Electric heat is the second most common space heating method in the U.S. after natural gas. In 2009 there were 38.1 million households that used electric heat as their main heating source. Central warm air furnaces were in 19.1 million of these households. Simply put, heating with electricity is generally an expensive option and many of those households, for economy, have auxiliary non-electric heat.

If the cost of electricity stays at about the same level or increases, the future purchase of auxiliary heating equipment – fueled by gas, pellets, or cordwood – can be expected by those households. Over the past five years, nominal residential electricity prices have increased an average of 1.9 percent annually. However, during the first six months of 2016, residential customers paid on average 12.4 cents per kilowatt hour, or 0.7 percent lower than the same period last year.

If this trend continued for the rest of 2016, annual average residential electricity prices most likely declined slightly for the first time since 2002. While 99.9% of housing units in the U.S. have electricity, it is worth noting that electric heat is most common in the South with 70.5% of homes using it.

Electric fireplaces have become popular. Unfortunately, accurate shipment numbers of electric fireplaces are not available. However, with multi-family units becoming a larger fraction of new dwellings offering an appropriate market for electric fireplaces, and with electronic technology growing rapidly, the future of electric fireplaces appears promising.

Annual U.S. Shipments of Cordwood Stoves and Inserts
Annual U.S. Shipments of Cordwood Stoves and Inserts

The change in manufacturers’ annual cordwood stove and insert shipments has not been dynamic. There were fewer cordwood stoves shipped in 2015 than in 1999, and only about 3,000 more cordwood inserts were shipped in 2015 than in 1999. The response to the decline in 2007 of housing construction, and the increase in natural gas prices in 2008, are apparent in the trend lines.

U.S. City Average of Consumer Price Index
Electricity (Dollars/Kilowatt-Hour)
U.S. City Average of Consumer Price Index for Electricity in Dollars/Kilowatt-Hour

U.S. City Average of Consumer Price Index for Electricity (Dollars/Kilowatt-Hour). Over the past five years, nominal residential prices have increased an average of 1.9 percent annually, about the same rate as overall inflation. Prices are usually highest in the summer, as can be seen in the trend line, when total demand is high and when more expensive generation is added to meet the increased demand.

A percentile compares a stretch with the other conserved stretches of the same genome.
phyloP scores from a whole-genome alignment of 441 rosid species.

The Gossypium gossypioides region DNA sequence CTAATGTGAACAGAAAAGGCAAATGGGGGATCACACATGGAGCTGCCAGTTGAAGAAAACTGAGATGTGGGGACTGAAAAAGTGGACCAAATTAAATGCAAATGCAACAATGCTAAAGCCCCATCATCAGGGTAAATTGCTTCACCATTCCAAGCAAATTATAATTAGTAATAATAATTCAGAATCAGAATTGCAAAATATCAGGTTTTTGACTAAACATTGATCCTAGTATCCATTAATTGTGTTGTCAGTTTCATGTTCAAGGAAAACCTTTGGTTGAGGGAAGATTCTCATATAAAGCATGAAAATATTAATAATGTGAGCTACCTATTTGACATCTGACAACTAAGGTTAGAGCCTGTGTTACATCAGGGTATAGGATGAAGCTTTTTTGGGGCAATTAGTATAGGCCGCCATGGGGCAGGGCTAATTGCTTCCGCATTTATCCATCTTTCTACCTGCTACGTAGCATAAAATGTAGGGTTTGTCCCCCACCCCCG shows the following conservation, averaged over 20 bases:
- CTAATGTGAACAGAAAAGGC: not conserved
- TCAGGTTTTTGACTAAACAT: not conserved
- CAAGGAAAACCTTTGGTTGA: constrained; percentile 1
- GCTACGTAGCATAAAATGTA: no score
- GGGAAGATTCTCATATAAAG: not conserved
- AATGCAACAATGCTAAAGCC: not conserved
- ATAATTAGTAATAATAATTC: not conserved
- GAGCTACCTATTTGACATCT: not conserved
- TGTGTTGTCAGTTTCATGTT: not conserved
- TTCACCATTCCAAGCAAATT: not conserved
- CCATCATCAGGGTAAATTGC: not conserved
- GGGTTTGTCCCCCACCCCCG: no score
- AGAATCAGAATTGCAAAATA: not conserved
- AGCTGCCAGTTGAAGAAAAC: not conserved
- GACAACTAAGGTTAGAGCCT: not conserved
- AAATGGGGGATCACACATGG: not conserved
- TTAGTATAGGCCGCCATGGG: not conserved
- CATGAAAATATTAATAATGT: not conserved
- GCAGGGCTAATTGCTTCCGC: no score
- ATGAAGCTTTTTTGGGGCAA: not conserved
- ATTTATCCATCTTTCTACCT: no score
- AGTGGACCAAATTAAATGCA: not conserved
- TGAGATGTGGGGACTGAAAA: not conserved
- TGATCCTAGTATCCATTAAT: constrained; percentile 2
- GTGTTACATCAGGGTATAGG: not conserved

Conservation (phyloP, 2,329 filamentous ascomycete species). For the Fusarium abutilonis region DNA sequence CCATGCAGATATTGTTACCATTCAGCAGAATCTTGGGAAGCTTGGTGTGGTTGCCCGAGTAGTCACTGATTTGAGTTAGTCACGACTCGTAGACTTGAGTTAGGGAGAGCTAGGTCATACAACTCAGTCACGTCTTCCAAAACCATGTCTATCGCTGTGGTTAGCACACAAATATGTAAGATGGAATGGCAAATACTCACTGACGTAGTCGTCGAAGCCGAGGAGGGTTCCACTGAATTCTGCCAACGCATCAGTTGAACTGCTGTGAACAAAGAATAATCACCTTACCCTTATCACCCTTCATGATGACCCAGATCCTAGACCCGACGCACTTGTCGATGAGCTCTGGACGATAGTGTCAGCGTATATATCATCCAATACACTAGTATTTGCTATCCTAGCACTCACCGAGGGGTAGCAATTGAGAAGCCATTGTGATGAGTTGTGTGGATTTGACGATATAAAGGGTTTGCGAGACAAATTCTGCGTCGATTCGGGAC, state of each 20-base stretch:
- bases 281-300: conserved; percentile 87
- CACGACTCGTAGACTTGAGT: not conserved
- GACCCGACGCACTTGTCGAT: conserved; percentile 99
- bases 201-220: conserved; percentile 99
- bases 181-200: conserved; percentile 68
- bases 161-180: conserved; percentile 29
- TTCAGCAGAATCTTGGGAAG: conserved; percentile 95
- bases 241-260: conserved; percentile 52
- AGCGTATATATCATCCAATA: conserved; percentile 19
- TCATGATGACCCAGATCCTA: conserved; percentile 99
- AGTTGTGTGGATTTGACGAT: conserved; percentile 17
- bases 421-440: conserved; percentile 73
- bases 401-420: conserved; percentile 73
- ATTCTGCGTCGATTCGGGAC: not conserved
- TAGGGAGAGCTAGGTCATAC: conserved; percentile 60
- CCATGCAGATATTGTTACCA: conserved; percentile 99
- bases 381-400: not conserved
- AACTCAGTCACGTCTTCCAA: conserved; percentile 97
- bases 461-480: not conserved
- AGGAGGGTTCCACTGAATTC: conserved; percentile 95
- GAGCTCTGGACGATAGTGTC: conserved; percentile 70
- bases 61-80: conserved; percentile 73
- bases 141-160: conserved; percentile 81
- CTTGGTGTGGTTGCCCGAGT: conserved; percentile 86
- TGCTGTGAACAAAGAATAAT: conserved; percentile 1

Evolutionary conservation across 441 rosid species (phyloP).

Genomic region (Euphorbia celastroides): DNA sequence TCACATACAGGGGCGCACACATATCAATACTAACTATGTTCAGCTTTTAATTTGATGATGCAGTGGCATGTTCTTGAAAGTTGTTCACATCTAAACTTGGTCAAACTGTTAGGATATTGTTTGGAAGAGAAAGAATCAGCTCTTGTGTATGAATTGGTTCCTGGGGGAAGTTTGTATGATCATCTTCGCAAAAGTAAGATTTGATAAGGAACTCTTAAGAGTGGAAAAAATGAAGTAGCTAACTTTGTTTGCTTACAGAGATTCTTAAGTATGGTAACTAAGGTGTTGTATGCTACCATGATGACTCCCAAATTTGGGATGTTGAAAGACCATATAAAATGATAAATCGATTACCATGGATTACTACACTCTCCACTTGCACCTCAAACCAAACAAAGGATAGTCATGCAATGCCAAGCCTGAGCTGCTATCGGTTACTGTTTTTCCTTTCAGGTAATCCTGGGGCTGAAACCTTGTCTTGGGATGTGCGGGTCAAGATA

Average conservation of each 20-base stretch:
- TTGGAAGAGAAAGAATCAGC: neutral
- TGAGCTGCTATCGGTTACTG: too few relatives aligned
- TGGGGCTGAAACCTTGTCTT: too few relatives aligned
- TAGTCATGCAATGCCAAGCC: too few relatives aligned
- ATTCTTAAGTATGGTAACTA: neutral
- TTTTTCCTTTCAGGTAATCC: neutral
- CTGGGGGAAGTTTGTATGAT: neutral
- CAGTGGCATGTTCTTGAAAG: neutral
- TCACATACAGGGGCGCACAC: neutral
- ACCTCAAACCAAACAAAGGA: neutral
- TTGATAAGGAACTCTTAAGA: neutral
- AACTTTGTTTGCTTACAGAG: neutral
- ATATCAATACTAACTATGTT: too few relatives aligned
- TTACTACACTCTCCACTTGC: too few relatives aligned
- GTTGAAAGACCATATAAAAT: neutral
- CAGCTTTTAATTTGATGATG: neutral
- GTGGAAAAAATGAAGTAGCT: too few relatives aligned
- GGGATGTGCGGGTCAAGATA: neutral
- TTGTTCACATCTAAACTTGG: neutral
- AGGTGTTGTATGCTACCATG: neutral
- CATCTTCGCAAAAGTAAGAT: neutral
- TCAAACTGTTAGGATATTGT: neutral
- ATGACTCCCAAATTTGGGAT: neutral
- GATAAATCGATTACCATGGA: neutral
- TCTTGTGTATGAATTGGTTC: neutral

The Future

Admonishments about predicting the future are not without basis. For example, not many would have predicted the housing downturn, the impact of fracking, or the huge European pellet demand. There are, however, a few things that seem predictable. The population of the U.S. will increase, and with it new homes with the need for heating in the cold and temperate climates of North America. Man’s almost primordial fascination with fire and how it has manifested in the ubiquity of fireplaces is unlikely to change.

Unless there are restrictions in fracking due to environmental concerns or dramatic increases in fuel exports, the domestic availability and low cost of natural gas seem very likely to stimulate the expansion of sales of natural gas heaters and fireplaces. Propane will also benefit, mainly in rural areas where there is no natural gas availability.

Electricity is likely to become more expensive for consumers as climate change initiatives favor more expensive power generation technologies, such as wind, solar, low-impact hydroelectric, landfill gas, wood waste, and tidal power.

While subject to influence by many factors, history and consumer preferences suggest that cordwood heaters, cordwood fireplaces, and pellet heaters will continue to have a solid but not necessarily an expanding market.

Finally, it should not be forgotten that the hearth industry is in an enviable position among businesses. There are more than 116 million occupied housing units in the U.S., and between approximately 600,000 and two million new dwellings (single- and multi-family) have been added annually over the last 10 years; that is expected to continue more or less at the same level. That is a huge marketplace for hearth products.


Data for this article are from the U.S. Census Bureau, Joint Center for Housing Studies of Harvard University, U.S. Department of Energy, Bureau of Labor Statistics, National Propane Gas Association, Hearth, Patio & Barbecue Association, Forbes magazine, and Biomass magazine.

About the Author

Dr. James E. Houck has been involved in environmental research and the hearth industry for over 30 years. He currently is an independent consultant and can be reached at: